Over the last 25 years, gastric scintigraphy has been the method used most often to evaluate GE in patients with dysfunction of gastric motility and to study the pharmacodynamics of pro-gastro kinetic drugs. It has restrictions when looking for more detailed information on gastric physiology and pathophysiology 15. However, it is a safe exam when the proper isotope is used, such as 99m-technesium 2. It does not have restrictions, except for pregnant women, being considered the most reliable and sensitive method to study GE 42,43.
The majority of the studies that measure GE in patients with CRF uses T1/2 as the main parameter because very few, at the time they were conducted, had access to the most recent acquisitions in the imaging field that are used in the study of gastric functions. Under certain circumstances, such as in functional dyspepsia and diabetic gastroparesis, these developments allowed researchers to study the changes in the intragastric distribution of foods that reflect disorders of accommodation of food in the proximal stomach or in contractility in the distal portion of the stomach in patients with normal T1/2.
More recently, Hirata et al. 44 measured the T½ and introduced the study of the intragastric distribution of a standard solid meal in the proximal and distal portions of the stomach and in the entire organ in patients with end-stage renal disease treated conservatively and in patients with CRF in hemodialysis. They used scintigraphy in their study. The GE curves in both groups were similar to normal individuals, and they did not find any evidence to suggest the presence of partial or total GE dysfunction. Compensatory mechanisms developed during the evolution of the renal disease might explain the results, since delayed GE has been observed in rats with acute renal failure induced by bilateral nephrectomy 45. The possibility of producing CRF in animals has been very helpful in the study of GE because in experimental trials, the variables that are so difficult to be limited in clinical trials are easier to control 41.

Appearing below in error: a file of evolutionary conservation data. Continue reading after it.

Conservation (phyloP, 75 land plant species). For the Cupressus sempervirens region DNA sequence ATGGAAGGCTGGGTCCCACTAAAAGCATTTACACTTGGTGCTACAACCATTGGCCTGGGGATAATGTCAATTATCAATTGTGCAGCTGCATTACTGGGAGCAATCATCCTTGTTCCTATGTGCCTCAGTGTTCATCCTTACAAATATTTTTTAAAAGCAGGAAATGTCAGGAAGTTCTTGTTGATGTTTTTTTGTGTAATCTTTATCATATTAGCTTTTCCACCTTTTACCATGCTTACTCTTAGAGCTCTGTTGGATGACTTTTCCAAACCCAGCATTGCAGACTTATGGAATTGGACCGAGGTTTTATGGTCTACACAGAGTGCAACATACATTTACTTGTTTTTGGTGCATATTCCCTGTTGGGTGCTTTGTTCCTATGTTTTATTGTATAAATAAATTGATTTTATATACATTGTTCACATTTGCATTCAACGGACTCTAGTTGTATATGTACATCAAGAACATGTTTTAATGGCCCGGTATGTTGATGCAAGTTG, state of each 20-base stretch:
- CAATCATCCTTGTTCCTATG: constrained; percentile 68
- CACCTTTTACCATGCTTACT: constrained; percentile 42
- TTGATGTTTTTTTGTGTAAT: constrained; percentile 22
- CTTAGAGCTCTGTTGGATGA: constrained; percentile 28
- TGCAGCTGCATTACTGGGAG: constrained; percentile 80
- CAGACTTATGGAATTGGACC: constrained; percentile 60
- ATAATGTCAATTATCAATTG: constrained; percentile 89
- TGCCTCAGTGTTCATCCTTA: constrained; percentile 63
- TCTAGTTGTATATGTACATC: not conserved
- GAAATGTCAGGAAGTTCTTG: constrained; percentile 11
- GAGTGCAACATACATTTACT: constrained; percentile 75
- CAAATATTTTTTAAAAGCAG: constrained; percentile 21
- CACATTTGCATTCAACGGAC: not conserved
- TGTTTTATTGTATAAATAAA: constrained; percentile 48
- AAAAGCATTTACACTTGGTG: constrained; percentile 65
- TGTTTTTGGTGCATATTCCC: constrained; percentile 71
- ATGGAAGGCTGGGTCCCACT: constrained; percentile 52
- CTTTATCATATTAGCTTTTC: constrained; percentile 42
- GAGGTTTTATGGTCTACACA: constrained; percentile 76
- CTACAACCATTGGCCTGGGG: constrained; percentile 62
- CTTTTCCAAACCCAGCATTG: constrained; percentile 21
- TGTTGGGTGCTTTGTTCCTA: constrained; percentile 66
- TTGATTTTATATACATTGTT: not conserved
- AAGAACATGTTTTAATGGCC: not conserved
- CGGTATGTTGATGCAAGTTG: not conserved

It is important to mention that it is not difficult to find in the literature higher T1/2 in patients with CRF 35,38,40. Hirata et al. 44 identified 9 of 30 patients with higher T1/2. Alimchandani and Pai-dhungat 46 observed the same in 22 out of 32 patients and Strid H et al. 47 in 14 out of 39 patients. The same tendency was observed in other studies: elevated T1/2 in isolated groups of patients with CRF. These patients tend to increase the mean T1/2 of the group, but not enough to be statistically significant. A more detailed nutritional, neuroendocrine, and histopathologic study of these patients could be enlightening and help to identify in uremic patients, and not in the uremia itself, some risk factor that predisposes to delayed GE.
Gastric emptying is a complex physiological process that transfers the food from the stomach to the duodenum, whose mechanisms are not completely characterized. Scintigraphy, using radiolabeled meals, is the exam used more often to study GE. An expressive percentage of patients with end-stage renal disease have delayed GE. It is possible that other factors, besides uremia, involving motor gastric function play a role in this dysfunction.
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Dra. Eunice Sizue Hirata
Rua Dona Presciliana Soares, 195/71, 7° andar Cambuí
13025080 Campinas, SP
Submitted em 19
de maio de 2006
Accepted para publicação em 27 de abril de 2007
* Received from Departamento de Anestesiologia da Faculdade de Ciências Médicas da UNICAMP (FCM/UNICAMP), Campinas, SP